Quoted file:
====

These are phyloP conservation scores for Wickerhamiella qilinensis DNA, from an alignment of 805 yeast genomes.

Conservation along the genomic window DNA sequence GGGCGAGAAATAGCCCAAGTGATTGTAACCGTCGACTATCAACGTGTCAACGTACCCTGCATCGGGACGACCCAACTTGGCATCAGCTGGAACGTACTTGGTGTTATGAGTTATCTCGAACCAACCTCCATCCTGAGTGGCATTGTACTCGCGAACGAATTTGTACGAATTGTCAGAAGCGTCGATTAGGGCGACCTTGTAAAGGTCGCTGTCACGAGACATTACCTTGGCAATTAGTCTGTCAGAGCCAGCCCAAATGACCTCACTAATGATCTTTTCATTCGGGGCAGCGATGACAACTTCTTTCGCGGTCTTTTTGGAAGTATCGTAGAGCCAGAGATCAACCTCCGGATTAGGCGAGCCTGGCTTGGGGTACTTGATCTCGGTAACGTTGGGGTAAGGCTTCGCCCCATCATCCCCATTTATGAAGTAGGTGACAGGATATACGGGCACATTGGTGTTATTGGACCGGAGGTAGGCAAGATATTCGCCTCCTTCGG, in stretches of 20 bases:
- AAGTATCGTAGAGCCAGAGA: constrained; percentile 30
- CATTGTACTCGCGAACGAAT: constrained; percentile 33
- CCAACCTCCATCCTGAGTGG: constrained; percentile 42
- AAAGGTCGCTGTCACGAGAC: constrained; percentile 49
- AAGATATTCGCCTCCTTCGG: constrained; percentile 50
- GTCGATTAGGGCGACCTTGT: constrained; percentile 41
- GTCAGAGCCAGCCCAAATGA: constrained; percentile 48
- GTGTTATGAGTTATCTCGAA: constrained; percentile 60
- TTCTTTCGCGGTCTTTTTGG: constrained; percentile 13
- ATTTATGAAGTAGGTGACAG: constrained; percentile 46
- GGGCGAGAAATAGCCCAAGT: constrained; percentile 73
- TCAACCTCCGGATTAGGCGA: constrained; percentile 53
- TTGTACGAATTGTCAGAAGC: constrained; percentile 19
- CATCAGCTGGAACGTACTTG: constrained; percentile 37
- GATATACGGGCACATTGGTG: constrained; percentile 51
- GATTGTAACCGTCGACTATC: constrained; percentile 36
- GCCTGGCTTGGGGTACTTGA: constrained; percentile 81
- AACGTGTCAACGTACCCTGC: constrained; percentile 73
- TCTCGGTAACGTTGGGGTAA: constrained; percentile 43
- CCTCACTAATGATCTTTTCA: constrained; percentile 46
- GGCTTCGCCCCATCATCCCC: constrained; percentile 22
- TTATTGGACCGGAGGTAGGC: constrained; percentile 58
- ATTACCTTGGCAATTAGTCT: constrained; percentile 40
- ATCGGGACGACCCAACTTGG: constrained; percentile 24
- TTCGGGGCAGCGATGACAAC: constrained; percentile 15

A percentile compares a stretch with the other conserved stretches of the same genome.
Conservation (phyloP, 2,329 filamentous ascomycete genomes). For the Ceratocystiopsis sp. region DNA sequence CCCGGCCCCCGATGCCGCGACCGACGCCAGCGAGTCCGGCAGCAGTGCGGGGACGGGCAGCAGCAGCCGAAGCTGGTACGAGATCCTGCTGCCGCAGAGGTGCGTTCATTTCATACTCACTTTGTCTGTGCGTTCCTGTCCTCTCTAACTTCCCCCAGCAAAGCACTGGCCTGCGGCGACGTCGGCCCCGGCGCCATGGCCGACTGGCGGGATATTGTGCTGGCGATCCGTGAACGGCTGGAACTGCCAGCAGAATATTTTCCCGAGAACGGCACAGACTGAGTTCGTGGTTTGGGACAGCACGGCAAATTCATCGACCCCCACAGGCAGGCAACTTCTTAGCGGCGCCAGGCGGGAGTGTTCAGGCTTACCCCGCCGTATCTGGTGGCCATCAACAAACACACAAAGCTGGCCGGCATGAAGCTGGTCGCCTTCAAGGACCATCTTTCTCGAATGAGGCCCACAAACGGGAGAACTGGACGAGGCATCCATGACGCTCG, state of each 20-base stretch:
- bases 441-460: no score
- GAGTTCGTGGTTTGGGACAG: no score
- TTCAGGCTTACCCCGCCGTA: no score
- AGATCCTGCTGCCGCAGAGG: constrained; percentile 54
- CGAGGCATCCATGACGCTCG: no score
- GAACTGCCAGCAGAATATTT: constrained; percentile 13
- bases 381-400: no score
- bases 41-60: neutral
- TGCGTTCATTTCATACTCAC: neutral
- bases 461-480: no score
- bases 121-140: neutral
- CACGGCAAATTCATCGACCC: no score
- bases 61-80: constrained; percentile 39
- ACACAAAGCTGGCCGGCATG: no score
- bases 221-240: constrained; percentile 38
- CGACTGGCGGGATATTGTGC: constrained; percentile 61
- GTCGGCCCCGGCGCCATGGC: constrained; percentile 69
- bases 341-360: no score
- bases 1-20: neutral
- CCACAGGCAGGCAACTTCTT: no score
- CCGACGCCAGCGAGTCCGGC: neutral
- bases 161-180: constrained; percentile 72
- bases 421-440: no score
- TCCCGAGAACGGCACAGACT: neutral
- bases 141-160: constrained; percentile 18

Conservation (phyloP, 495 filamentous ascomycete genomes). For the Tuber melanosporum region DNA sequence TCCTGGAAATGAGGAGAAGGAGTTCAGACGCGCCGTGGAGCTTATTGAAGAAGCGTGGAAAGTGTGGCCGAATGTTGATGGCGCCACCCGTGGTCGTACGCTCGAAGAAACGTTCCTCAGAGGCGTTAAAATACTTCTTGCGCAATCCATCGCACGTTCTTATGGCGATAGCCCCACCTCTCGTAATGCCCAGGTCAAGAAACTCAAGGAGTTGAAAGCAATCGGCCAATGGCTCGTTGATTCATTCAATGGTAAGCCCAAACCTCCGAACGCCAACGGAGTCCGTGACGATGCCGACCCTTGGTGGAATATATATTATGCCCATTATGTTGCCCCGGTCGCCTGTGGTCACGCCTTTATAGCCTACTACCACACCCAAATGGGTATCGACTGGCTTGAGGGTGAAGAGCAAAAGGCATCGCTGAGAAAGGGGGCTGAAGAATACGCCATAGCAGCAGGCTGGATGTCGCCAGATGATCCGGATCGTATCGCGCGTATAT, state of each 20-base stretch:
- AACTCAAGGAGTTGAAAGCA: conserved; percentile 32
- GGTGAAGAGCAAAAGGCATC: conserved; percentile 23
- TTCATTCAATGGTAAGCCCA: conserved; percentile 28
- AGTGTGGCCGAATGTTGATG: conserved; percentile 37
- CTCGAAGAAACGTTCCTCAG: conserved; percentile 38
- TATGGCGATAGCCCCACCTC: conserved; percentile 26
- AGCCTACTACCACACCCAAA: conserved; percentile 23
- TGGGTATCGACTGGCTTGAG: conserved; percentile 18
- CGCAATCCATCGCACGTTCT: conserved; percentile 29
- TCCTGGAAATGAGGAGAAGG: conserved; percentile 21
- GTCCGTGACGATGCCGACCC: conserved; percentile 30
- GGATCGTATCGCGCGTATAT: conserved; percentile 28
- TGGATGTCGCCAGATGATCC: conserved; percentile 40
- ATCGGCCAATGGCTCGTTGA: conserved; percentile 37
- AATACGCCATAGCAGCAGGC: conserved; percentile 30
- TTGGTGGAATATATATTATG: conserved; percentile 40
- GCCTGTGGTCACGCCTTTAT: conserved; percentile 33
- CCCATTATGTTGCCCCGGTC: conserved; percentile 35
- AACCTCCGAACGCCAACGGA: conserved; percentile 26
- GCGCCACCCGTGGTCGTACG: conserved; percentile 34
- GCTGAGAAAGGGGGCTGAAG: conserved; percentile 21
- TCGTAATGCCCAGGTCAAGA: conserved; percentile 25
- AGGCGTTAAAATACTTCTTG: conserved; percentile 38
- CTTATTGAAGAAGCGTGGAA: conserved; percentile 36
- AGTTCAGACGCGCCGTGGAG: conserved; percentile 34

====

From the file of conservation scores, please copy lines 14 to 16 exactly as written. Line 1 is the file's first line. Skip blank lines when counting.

- TCAACCTCCGGATTAGGCGA: constrained; percentile 53
- TTGTACGAATTGTCAGAAGC: constrained; percentile 19
- CATCAGCTGGAACGTACTTG: constrained; percentile 37